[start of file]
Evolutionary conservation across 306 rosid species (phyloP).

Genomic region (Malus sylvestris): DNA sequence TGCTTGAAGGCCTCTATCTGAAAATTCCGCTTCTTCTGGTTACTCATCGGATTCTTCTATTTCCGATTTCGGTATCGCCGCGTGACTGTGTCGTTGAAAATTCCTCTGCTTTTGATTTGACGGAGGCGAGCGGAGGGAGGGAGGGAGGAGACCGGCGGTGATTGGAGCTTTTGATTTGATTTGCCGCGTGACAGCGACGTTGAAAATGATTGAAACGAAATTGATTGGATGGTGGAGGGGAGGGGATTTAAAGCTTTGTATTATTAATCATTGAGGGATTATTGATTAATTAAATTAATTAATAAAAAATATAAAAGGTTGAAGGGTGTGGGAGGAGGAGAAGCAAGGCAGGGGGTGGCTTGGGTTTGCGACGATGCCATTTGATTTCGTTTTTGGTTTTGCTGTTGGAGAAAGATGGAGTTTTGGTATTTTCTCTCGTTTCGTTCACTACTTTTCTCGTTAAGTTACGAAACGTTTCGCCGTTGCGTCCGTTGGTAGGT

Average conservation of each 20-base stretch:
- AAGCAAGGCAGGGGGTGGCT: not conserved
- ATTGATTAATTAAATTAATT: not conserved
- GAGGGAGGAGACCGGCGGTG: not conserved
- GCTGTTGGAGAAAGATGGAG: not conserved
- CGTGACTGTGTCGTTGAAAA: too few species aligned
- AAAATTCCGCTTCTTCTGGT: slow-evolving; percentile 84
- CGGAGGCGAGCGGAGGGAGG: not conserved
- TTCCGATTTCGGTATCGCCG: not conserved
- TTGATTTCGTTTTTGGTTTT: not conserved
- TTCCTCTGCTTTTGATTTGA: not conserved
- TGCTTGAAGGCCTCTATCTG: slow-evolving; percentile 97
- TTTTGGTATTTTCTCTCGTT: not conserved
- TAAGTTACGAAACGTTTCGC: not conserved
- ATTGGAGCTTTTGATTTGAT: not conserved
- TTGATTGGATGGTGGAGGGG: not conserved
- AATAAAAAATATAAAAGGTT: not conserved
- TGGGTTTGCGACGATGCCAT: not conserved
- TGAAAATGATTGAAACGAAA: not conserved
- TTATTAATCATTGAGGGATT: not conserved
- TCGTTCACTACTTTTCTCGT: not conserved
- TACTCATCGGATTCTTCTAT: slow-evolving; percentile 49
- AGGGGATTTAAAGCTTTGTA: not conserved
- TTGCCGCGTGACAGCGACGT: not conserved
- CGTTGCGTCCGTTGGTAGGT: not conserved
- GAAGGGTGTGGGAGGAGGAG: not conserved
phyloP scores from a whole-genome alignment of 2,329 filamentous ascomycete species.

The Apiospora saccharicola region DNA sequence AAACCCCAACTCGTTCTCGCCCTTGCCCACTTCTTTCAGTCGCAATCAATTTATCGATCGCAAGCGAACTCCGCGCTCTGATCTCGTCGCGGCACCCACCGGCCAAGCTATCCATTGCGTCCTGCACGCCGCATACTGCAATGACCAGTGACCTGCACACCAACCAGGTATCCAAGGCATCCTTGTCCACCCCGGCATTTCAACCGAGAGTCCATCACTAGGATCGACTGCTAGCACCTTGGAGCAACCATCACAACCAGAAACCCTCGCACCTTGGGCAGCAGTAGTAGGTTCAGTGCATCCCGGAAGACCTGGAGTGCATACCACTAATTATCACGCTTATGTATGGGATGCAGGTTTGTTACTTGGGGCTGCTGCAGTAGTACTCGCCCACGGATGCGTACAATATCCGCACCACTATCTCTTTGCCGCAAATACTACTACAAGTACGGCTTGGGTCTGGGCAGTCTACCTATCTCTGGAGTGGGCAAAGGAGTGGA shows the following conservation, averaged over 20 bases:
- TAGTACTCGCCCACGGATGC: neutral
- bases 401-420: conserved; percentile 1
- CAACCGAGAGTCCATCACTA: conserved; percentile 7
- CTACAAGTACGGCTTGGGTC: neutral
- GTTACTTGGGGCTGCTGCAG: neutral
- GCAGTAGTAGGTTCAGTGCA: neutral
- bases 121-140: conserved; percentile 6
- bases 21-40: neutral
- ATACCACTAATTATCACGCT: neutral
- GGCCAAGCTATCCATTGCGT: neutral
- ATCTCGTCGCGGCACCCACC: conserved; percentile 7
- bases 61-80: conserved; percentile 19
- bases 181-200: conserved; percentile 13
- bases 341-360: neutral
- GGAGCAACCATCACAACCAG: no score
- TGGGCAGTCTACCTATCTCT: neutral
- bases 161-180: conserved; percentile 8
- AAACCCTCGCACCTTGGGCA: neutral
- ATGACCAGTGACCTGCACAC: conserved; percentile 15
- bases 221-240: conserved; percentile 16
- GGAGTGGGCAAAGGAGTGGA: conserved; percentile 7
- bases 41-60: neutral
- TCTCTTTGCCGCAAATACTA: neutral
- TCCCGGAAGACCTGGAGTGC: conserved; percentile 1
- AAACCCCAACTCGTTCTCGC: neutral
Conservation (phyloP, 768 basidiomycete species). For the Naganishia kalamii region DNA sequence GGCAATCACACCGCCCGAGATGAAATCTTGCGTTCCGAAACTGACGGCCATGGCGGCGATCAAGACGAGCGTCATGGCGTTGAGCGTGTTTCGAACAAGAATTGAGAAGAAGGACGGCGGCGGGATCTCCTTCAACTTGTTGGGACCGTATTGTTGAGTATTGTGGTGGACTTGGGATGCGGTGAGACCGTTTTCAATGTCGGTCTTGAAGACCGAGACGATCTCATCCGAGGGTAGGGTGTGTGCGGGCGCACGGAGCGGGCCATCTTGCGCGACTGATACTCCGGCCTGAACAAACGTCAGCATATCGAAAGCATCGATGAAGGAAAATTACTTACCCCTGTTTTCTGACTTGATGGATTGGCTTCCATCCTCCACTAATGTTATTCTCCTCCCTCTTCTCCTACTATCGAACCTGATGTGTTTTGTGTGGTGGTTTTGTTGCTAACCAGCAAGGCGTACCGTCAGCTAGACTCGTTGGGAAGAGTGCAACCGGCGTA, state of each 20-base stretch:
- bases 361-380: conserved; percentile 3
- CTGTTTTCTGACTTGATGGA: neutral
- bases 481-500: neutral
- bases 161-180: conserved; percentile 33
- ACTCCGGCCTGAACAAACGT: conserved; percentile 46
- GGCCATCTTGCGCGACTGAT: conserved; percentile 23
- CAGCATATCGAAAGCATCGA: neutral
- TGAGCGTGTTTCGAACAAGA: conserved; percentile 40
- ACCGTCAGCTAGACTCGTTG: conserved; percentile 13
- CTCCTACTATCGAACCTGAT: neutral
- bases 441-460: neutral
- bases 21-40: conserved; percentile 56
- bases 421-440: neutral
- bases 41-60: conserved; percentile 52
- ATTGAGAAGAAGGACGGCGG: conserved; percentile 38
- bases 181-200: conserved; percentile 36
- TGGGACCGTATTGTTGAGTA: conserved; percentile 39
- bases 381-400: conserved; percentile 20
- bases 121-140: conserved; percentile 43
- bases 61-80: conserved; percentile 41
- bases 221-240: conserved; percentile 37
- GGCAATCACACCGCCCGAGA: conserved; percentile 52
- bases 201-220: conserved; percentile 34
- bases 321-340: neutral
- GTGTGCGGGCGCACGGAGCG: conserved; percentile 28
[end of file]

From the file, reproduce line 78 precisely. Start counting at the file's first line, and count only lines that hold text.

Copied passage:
- GGCAATCACACCGCCCGAGA: conserved; percentile 52